Patently-O https://patentlyo.com America's leading patent law blog Tue, 18 Dec 2018 22:58:19 +0000 en-US hourly 1 https://wordpress.org/?v=4.9.9 http://www.mbhb.comhttps://patentlyo.com/media/2014/01/mbhb-3b.gifSponsored by MBHB LLP Guest Post by Prof. Yelderman: Which Kinds of Printed Publications Invalidate Patents in Court? http://feedproxy.google.com/~r/PatentlyO/~3/PS0vv-Kc4Gg/yelderman-publications-invalidate.html https://patentlyo.com/patent/2018/12/yelderman-publications-invalidate.html#comments Tue, 18 Dec 2018 16:12:21 +0000 https://patentlyo.com/?p=25896 Guest Post by Prof. Yelderman: Which Kinds of Printed Publications Invalidate Patents in Court?

Stephen Yelderman is a Professor of Law at the University of Notre Dame Law School.

Continuing our study of prior art in the district court, in this post we’ll take a closer look at printed publications. As I discussed in my original post, around 13% of anticipation invalidations and 34% of obviousness invalidations rely on art in this category. (The numbers may be a touch higher than that, as a result of invalidations for which we could not determine the prior art supporting the court’s conclusion). For more background on this project, you can find the full paper here.

The potential sweep of this prior art category is breathtaking. By the terms of the statute—both before and after the America Invents Act—a printed publication found anywhere in the world can qualify as prior art. Moreover, under Federal Circuit precedent, this category includes a number of things that would seem to stretch the colloquial meaning of “publication.” For example, a single copy of a doctoral thesis stored in a university library, a drawing available only by travelling to another country’s patent office, and a posterboard displayed for several days at a conference have all been held to constitute “printed publications.” In dicta, the Federal Circuit has even suggested that a transient display of slides, or a billboard (!?) could, on certain facts, count as a printed publication.

Continue reading Guest Post by Prof. Yelderman: Which Kinds of Printed Publications Invalidate Patents in Court? at Patently-O.

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Stephen Yelderman is a Professor of Law at the University of Notre Dame Law School.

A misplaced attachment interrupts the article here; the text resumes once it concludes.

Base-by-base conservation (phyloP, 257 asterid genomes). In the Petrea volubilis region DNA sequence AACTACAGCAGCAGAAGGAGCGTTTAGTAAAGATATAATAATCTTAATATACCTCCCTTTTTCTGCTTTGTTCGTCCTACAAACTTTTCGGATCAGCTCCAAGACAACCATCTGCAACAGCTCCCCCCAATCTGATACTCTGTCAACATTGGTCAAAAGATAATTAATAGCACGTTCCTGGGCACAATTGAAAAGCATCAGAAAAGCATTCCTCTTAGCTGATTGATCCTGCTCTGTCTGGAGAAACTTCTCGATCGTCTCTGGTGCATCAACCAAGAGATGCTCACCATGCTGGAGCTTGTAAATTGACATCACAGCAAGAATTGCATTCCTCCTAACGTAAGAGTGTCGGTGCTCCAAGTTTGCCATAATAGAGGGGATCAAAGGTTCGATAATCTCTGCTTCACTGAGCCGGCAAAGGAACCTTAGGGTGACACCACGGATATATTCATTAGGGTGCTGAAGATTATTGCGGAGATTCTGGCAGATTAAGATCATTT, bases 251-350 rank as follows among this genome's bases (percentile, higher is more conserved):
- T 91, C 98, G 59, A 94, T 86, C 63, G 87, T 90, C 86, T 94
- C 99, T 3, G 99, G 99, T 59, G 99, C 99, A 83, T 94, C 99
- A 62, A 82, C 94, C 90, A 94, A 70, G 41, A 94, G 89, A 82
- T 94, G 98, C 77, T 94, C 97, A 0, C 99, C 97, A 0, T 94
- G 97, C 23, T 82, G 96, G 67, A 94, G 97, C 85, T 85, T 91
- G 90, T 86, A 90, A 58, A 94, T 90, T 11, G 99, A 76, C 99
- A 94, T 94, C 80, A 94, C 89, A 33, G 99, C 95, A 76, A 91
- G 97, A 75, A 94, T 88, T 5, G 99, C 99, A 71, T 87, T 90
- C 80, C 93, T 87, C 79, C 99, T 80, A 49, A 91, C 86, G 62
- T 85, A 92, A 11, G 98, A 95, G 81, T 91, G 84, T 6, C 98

Continuing our study of prior art in the district court, in this post we’ll take a closer look at printed publications. As I discussed in my original post, around 13% of anticipation invalidations and 34% of obviousness invalidations rely on art in this category. (The numbers may be a touch higher than that, as a result of invalidations for which we could not determine the prior art supporting the court’s conclusion). For more background on this project, you can find the full paper here.

The potential sweep of this prior art category is breathtaking. By the terms of the statute—both before and after the America Invents Act—a printed publication found anywhere in the world can qualify as prior art. Moreover, under Federal Circuit precedent, this category includes a number of things that would seem to stretch the colloquial meaning of “publication.” For example, a single copy of a doctoral thesis stored in a university library, a drawing available only by travelling to another country’s patent office, and a posterboard displayed for several days at a conference have all been held to constitute “printed publications.” In dicta, the Federal Circuit has even suggested that a transient display of slides, or a billboard (!?) could, on certain facts, count as a printed publication.

When I teach patent law, our discussion of the printed publications category tends to dwell on these extreme possibilities. But how often do these non-traditional publications actually invalidate patents in practice?

To get a handle on this question, we further classified printed publication prior art into several sub-categories:

This chart illustrates the percentage of invalidations relying on printed publications in each sub-category, as a share of invalidations relying on printed publications at all. Encouragingly, the majority of invalidations based on printed publications relied on traditional reference publications. Just over half of anticipating publications were categorized as regularly published books and journals. Among obviousness invalidations citing a printed publication, 68% cited at least one regularly published book or journal. (The percentages of obviousness invalidations sum to more than 100% because of invalidations citing publications in multiple sub-categories.)  Though some of these regularly published books and journals may have come from obscure outlets, they are at least the kind of documents that a library might collect and an interested researcher might access.